Anthony Spero (1929 – September 29, 2008) was the consigliere and one time acting boss of the Bonanno crime family.

Biography[edit | edit source]

Spero was a large man with dark hair, a dark complexion and was good looking in a rough way" Philip Carlo wrote. "He was fair, smart, and exceedingly well versed in the ways of the street".[1] According to the testimony of boss-turned-informant Joe Massino, Anthony Spero was inducted into the Bonanno crime family by Carmine Galante on June 14, 1977. The ceremony was held in a Queens bar, and among those inducted were Massino, Joseph Chilli Jr., and several other men.[2]

A reserved and low profile man, Spero's hobby was breeding racing pigeons in coops on the roof of a Bensonhurst building. To avoid electronic surveillance from law enforcement, Spero sometimes held crew meetings on the same rooftop.[3] Spero was married with two daughters, Jill and Diana, and owned a home in Staten Island.

One of Spero's most lucrative enterprises was selling stolen fireworks. He owned huge warehouses of fireworks and made close to $5 million a year selling them. Every Fourth of July, Spero would stage a fireworks display on Bath Avenue in Bath Beach, Brooklyn that allegedly cost him several hundred thousand dollars. For these parties, Spero also supplied food that was said to be enough to feed all of Bensonhurst, Brooklyn." Spero was a close associate of Colombo crime family capo Gregory Scarpa and Lucchese crime family capo and future underboss Anthony Casso. Following the death of Alphonse Indelicato and his son Anthony Indelicato, Bonanno mobster Thomas Pitera became close to Spero. Spero later inducted Pitera into the Bonanno crime family at an initiation ceremony at the house of Bonanno capo Frank Lino.

Murders[edit | edit source]

In 1990, Spero ordered the murder of Louis Tuzzio, a Bonanno associate who had botched a mob killing.[4] An ambitious gangster, Tuzzio had offended Spero by demanding to become a made man. In January 1990, Tuzzio was found dead in his car in Brooklyn with a bullet wound in the back of the head.[5] In 1991, Spero ordered the murder of Vincent Bickelman, a burglar from Brooklyn. In August 1991, Bickelman had broken into the home of Spero's daughter Jill and stolen her jewelry and a fur coat. On September 15, 1991, Bickelmen's body, with six bullet wounds, was discovered near his apartment in Bath Beach.[6] Bickelman was allegedly murdered by Gambino associate Paul Gulino, an ambitious young mobster who ran the Bath Street Crew.[7]

In 1993, Spero ordered Gulino's murder. In July of that year, during an argument with Spero at the Bath Beach social club, Gulino made physical contact with the capo, a breach of Cosa Nostra protocol. Two weeks later, Gulino's parents discovered him shot to death in their kitchen.[8]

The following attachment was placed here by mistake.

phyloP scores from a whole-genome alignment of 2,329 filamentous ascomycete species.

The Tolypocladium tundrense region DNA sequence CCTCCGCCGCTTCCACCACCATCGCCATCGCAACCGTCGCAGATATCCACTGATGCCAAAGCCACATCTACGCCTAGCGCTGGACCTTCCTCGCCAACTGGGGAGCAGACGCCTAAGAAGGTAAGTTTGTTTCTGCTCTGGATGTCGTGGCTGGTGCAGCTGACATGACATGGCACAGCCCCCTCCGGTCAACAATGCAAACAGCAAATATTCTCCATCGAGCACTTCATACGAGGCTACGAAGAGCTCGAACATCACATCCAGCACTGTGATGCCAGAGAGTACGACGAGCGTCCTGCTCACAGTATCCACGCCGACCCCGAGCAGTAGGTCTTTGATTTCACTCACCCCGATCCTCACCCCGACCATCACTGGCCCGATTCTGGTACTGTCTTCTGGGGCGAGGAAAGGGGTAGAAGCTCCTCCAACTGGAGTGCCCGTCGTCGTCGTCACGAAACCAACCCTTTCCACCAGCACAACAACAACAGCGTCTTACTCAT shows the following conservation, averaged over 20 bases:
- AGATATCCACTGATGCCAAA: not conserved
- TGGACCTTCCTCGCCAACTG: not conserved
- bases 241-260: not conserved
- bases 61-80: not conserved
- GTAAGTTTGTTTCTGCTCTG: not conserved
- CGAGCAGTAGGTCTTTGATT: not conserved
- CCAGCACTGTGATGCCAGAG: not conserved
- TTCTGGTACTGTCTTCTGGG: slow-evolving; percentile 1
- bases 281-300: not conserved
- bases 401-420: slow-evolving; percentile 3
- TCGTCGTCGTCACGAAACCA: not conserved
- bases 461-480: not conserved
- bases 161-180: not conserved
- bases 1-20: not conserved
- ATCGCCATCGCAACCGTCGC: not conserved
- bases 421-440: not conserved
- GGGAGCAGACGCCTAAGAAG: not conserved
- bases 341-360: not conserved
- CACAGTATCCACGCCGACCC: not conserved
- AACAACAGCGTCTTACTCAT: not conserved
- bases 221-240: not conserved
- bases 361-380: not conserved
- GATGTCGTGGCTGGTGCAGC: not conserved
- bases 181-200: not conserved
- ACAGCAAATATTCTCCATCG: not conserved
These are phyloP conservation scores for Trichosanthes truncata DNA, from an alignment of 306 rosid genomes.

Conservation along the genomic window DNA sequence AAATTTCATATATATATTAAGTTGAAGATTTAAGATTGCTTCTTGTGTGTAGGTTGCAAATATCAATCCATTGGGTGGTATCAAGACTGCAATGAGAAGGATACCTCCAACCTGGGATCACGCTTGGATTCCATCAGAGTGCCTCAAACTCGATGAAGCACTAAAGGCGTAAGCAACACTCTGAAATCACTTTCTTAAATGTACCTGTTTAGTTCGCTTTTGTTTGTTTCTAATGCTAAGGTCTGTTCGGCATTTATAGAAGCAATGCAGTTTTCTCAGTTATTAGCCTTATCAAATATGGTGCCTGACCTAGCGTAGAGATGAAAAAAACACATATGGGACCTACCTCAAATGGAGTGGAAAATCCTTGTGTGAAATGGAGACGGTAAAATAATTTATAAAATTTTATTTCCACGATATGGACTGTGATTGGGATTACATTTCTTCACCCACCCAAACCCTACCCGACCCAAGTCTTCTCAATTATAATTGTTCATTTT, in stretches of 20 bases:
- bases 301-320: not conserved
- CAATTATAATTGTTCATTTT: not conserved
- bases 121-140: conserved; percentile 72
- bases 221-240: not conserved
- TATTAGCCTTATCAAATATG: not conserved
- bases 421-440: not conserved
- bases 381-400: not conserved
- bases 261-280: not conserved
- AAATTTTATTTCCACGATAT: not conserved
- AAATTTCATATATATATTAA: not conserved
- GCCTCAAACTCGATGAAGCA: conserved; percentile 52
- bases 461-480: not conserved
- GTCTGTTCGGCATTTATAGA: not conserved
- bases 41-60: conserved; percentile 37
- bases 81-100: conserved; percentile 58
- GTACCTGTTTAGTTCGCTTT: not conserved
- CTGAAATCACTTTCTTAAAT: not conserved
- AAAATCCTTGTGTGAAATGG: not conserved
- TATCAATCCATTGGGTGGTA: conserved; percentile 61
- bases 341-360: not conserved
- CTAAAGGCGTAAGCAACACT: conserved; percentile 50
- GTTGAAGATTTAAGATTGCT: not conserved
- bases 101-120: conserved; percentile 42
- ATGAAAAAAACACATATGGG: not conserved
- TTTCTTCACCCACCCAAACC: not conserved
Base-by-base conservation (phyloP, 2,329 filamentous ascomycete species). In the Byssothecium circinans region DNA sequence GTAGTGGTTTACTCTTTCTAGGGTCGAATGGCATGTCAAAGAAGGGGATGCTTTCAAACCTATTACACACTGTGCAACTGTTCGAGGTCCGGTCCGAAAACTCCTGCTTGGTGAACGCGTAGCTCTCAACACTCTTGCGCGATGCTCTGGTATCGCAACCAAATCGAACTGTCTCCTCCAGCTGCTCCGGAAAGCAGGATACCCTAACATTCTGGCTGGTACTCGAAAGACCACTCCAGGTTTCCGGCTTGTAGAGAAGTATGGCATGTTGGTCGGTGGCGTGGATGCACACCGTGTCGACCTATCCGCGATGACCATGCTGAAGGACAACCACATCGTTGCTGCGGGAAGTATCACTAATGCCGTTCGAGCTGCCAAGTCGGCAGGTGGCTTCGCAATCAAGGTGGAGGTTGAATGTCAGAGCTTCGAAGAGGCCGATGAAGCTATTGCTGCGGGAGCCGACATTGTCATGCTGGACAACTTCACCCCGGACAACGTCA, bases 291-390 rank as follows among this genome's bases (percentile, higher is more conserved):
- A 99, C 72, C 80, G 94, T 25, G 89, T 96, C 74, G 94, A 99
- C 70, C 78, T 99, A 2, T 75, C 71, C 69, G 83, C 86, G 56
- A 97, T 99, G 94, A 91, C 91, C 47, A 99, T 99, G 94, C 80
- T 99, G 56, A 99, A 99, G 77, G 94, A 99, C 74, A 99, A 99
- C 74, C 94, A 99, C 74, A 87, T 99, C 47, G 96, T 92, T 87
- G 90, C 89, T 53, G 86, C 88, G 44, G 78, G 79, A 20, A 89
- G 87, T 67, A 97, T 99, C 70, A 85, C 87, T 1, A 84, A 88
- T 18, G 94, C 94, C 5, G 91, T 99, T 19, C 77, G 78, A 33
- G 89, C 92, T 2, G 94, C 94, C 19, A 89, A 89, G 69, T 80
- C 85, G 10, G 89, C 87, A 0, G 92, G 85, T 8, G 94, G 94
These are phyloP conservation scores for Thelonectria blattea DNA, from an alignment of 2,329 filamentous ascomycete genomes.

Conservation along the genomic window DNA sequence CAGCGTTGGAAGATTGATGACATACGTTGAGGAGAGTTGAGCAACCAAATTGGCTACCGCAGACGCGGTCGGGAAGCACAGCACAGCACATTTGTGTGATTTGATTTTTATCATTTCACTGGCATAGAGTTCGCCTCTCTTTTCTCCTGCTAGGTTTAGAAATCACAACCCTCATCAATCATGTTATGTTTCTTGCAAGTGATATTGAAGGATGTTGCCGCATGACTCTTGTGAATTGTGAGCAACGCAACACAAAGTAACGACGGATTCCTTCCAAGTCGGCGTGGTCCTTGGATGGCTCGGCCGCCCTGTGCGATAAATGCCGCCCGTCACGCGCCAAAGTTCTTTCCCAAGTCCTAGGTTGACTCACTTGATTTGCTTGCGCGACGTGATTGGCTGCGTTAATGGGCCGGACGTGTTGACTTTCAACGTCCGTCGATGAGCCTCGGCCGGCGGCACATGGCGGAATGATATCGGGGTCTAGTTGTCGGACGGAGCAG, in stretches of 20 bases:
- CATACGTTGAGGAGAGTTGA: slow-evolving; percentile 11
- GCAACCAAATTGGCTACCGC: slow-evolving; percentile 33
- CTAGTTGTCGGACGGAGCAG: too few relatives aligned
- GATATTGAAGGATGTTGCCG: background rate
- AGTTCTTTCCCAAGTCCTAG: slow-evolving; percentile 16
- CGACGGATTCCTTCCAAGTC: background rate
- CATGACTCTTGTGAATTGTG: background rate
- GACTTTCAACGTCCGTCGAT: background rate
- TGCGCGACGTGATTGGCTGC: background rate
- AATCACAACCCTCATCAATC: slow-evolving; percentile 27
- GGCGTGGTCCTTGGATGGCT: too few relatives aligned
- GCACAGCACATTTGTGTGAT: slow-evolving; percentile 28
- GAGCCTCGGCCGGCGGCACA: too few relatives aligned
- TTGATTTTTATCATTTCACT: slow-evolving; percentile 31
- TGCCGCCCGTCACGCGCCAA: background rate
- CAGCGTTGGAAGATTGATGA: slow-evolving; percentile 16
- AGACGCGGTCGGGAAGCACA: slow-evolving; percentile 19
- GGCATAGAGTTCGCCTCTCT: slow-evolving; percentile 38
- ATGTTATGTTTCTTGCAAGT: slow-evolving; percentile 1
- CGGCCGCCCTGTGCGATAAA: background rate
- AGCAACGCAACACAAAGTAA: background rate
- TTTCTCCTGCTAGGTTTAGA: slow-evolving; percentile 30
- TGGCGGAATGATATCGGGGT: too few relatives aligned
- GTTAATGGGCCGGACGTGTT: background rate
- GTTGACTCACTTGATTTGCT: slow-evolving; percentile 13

Convictions[edit | edit source]

On January 24, 1994, Spero was indicted on federal racketeering charges of extortion and murder. The indictment stated that Spero controlled a business that used extortion to place "Joker Poker" gambling machines in bars, social clubs, and other establishments around the city. Spero was also charge with the 1991 murder of Marc Goldberg, a rival in the illegal gambling business.[9] In April 1995, Spero was acquitted of the Goldberg murder, but convicted of extortion. He was sentenced to two years in prison.[10] In 1997, Spero was released from prison.[8]

On May 30, 1999, Spero was indicted on federal racketeering charges that included loansharking and the Tuzzio, Bickelman and Gulino murders from the 1990s.[8] Spero pleaded not guilty on all the counts. Spero was released from jail and confined to his Staten Island house, wearing an electronic ankle bracelet. During the trial, one of the witnesses testifying against Spero was Alphonse D'Arco, the former underboss of the Lucchese crime family. D'Arco recounted a 1991 conversation in which Spero stated that family members of mob informants, including women and children, should be murdered in retaliation.[11] On April 5, 2001, Spero was convicted of the three murders and other racketeering charges.[12] On April 16, 2002, Spero was sentenced to life in prison. His lawyer requested leniency due to Spero's poor health, but the judge denied the request.[4]

On September 29, 2008, Spero died at age 79 at the Butner Federal Correctional Complex (FCC) in Butner, North Carolina.[3] Spero's body was interred at the Cemetery of the Resurrection in Staten Island, New York.[13]

References[edit | edit source]

  1. The Butcher: Anatomy of a Mafia Psychopath by Philip Carlo
  3. 3.0 3.1 Anthony Spero, a Name in the Bonanno Crime Family, Is Dead at 79 Bruce Weber. New York Times. October 2, 2008
  5. "MY SON FEARED DEATH: MOB FIGURE'S MOTHER" By MIKE CLAFFEY New York Daily News March 30, 2001
  6. "ALLEGED MOBSTER HELD IN SLAY" By WILLIAM K. RASHBAUM New York Daily News October 16, 1999
  7. "Old-Style Mob Trial for a Murder Case in Brooklyn" By ALAN FEUER New York Times March 7, 2001
  8. 8.0 8.1 8.2 "13 FACE MOB CHARGES" By WILLIAM K. RASHBAUM and JERRY CAPECI New York Daily News May 30, 1999
  9. "15 Face Federal Charges In Poker-Machine Racket" By ROBERT D. McFADDEN New York Times January 25, 1994
  10. "GAMBINO BIGFOOT'S TOE WOES" BY JERRY CAPECI New York Daily News May 3, 1995
  11. "RAT FINGERS MOB BOSS" By MIKE CLAFFEY New York Daily News March 9, 2001
  13. "Awaiting a Burial, This Time an Actual One" by Alan Feuer New York Times October 8, 2008
Business positions
Preceded by
Stefano "Stevie Beefs" Cannone
Bonanno crime family

Succeeded by
Anthony "T.G." Graziano
Preceded by
Phillip "Rusty" Rastelli
as boss
Bonanno crime family
Acting boss

Succeeded by
Joseph "Big Joe" Massino
as boss

Template:American Mafia

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